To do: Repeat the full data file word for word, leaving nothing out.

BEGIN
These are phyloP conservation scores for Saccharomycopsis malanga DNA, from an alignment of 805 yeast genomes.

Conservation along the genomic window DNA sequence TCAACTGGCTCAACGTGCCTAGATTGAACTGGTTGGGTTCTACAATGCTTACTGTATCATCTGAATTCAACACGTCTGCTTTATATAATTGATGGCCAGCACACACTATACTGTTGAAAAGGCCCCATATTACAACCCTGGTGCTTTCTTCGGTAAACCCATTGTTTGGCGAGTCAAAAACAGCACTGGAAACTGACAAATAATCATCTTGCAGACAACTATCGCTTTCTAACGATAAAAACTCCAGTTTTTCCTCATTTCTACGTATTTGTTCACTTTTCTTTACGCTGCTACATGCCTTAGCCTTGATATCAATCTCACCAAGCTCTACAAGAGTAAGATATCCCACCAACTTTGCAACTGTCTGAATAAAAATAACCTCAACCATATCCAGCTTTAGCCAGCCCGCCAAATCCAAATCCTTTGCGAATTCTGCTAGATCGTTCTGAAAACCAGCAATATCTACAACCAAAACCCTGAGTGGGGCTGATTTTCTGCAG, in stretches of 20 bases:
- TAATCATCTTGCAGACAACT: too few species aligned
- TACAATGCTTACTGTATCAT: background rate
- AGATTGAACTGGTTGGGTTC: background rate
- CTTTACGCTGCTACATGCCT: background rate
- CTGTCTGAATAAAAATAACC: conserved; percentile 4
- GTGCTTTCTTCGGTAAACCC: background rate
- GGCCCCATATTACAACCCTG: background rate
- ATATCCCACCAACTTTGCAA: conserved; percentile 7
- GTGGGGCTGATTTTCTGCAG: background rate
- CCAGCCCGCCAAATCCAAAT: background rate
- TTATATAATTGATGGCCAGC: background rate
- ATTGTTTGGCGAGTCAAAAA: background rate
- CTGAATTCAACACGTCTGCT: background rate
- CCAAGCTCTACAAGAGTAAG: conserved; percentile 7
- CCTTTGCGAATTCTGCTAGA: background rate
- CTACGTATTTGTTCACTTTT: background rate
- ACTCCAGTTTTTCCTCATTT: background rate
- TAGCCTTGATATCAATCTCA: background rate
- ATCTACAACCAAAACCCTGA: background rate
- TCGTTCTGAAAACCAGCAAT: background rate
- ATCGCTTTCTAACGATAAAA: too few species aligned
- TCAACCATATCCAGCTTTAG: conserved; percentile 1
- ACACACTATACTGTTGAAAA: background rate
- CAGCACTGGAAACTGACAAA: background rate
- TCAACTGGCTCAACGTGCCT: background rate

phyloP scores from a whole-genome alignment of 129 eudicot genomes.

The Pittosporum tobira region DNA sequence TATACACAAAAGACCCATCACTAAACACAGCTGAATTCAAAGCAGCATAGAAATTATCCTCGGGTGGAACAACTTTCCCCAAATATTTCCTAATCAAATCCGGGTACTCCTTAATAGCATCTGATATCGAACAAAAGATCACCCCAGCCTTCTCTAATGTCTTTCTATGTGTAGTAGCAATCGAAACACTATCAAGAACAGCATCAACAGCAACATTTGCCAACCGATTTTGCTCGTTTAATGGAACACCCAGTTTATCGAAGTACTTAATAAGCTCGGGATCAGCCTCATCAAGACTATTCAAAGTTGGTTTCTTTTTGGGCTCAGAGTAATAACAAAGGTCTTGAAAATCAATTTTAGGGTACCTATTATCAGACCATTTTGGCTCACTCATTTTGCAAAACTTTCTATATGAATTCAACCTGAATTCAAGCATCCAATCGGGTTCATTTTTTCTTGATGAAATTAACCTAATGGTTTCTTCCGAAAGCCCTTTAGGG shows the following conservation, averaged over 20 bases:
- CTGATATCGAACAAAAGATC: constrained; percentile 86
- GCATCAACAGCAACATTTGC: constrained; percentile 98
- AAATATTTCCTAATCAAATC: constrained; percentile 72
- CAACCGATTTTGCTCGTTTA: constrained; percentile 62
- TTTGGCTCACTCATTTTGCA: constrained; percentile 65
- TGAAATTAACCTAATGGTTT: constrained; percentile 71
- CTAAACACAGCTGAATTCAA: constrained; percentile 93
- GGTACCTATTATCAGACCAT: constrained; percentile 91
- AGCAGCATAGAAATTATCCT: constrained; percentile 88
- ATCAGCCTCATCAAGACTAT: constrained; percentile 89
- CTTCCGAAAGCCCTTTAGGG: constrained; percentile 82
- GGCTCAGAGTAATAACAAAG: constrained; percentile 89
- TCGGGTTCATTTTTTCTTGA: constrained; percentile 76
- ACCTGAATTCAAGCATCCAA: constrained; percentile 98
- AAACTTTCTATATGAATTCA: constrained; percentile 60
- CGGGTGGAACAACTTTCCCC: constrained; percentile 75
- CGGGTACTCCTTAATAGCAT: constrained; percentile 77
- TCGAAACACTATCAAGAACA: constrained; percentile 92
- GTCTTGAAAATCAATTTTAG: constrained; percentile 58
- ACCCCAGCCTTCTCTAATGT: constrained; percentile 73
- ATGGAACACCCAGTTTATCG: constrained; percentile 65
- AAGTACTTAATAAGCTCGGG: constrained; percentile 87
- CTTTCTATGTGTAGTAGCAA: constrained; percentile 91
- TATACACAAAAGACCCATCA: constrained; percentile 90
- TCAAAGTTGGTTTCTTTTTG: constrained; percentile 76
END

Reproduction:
These are phyloP conservation scores for Saccharomycopsis malanga DNA, from an alignment of 805 yeast genomes.

Conservation along the genomic window DNA sequence TCAACTGGCTCAACGTGCCTAGATTGAACTGGTTGGGTTCTACAATGCTTACTGTATCATCTGAATTCAACACGTCTGCTTTATATAATTGATGGCCAGCACACACTATACTGTTGAAAAGGCCCCATATTACAACCCTGGTGCTTTCTTCGGTAAACCCATTGTTTGGCGAGTCAAAAACAGCACTGGAAACTGACAAATAATCATCTTGCAGACAACTATCGCTTTCTAACGATAAAAACTCCAGTTTTTCCTCATTTCTACGTATTTGTTCACTTTTCTTTACGCTGCTACATGCCTTAGCCTTGATATCAATCTCACCAAGCTCTACAAGAGTAAGATATCCCACCAACTTTGCAACTGTCTGAATAAAAATAACCTCAACCATATCCAGCTTTAGCCAGCCCGCCAAATCCAAATCCTTTGCGAATTCTGCTAGATCGTTCTGAAAACCAGCAATATCTACAACCAAAACCCTGAGTGGGGCTGATTTTCTGCAG, in stretches of 20 bases:
- TAATCATCTTGCAGACAACT: too few species aligned
- TACAATGCTTACTGTATCAT: background rate
- AGATTGAACTGGTTGGGTTC: background rate
- CTTTACGCTGCTACATGCCT: background rate
- CTGTCTGAATAAAAATAACC: conserved; percentile 4
- GTGCTTTCTTCGGTAAACCC: background rate
- GGCCCCATATTACAACCCTG: background rate
- ATATCCCACCAACTTTGCAA: conserved; percentile 7
- GTGGGGCTGATTTTCTGCAG: background rate
- CCAGCCCGCCAAATCCAAAT: background rate
- TTATATAATTGATGGCCAGC: background rate
- ATTGTTTGGCGAGTCAAAAA: background rate
- CTGAATTCAACACGTCTGCT: background rate
- CCAAGCTCTACAAGAGTAAG: conserved; percentile 7
- CCTTTGCGAATTCTGCTAGA: background rate
- CTACGTATTTGTTCACTTTT: background rate
- ACTCCAGTTTTTCCTCATTT: background rate
- TAGCCTTGATATCAATCTCA: background rate
- ATCTACAACCAAAACCCTGA: background rate
- TCGTTCTGAAAACCAGCAAT: background rate
- ATCGCTTTCTAACGATAAAA: too few species aligned
- TCAACCATATCCAGCTTTAG: conserved; percentile 1
- ACACACTATACTGTTGAAAA: background rate
- CAGCACTGGAAACTGACAAA: background rate
- TCAACTGGCTCAACGTGCCT: background rate

phyloP scores from a whole-genome alignment of 129 eudicot genomes.

The Pittosporum tobira region DNA sequence TATACACAAAAGACCCATCACTAAACACAGCTGAATTCAAAGCAGCATAGAAATTATCCTCGGGTGGAACAACTTTCCCCAAATATTTCCTAATCAAATCCGGGTACTCCTTAATAGCATCTGATATCGAACAAAAGATCACCCCAGCCTTCTCTAATGTCTTTCTATGTGTAGTAGCAATCGAAACACTATCAAGAACAGCATCAACAGCAACATTTGCCAACCGATTTTGCTCGTTTAATGGAACACCCAGTTTATCGAAGTACTTAATAAGCTCGGGATCAGCCTCATCAAGACTATTCAAAGTTGGTTTCTTTTTGGGCTCAGAGTAATAACAAAGGTCTTGAAAATCAATTTTAGGGTACCTATTATCAGACCATTTTGGCTCACTCATTTTGCAAAACTTTCTATATGAATTCAACCTGAATTCAAGCATCCAATCGGGTTCATTTTTTCTTGATGAAATTAACCTAATGGTTTCTTCCGAAAGCCCTTTAGGG shows the following conservation, averaged over 20 bases:
- CTGATATCGAACAAAAGATC: constrained; percentile 86
- GCATCAACAGCAACATTTGC: constrained; percentile 98
- AAATATTTCCTAATCAAATC: constrained; percentile 72
- CAACCGATTTTGCTCGTTTA: constrained; percentile 62
- TTTGGCTCACTCATTTTGCA: constrained; percentile 65
- TGAAATTAACCTAATGGTTT: constrained; percentile 71
- CTAAACACAGCTGAATTCAA: constrained; percentile 93
- GGTACCTATTATCAGACCAT: constrained; percentile 91
- AGCAGCATAGAAATTATCCT: constrained; percentile 88
- ATCAGCCTCATCAAGACTAT: constrained; percentile 89
- CTTCCGAAAGCCCTTTAGGG: constrained; percentile 82
- GGCTCAGAGTAATAACAAAG: constrained; percentile 89
- TCGGGTTCATTTTTTCTTGA: constrained; percentile 76
- ACCTGAATTCAAGCATCCAA: constrained; percentile 98
- AAACTTTCTATATGAATTCA: constrained; percentile 60
- CGGGTGGAACAACTTTCCCC: constrained; percentile 75
- CGGGTACTCCTTAATAGCAT: constrained; percentile 77
- TCGAAACACTATCAAGAACA: constrained; percentile 92
- GTCTTGAAAATCAATTTTAG: constrained; percentile 58
- ACCCCAGCCTTCTCTAATGT: constrained; percentile 73
- ATGGAACACCCAGTTTATCG: constrained; percentile 65
- AAGTACTTAATAAGCTCGGG: constrained; percentile 87
- CTTTCTATGTGTAGTAGCAA: constrained; percentile 91
- TATACACAAAAGACCCATCA: constrained; percentile 90
- TCAAAGTTGGTTTCTTTTTG: constrained; percentile 76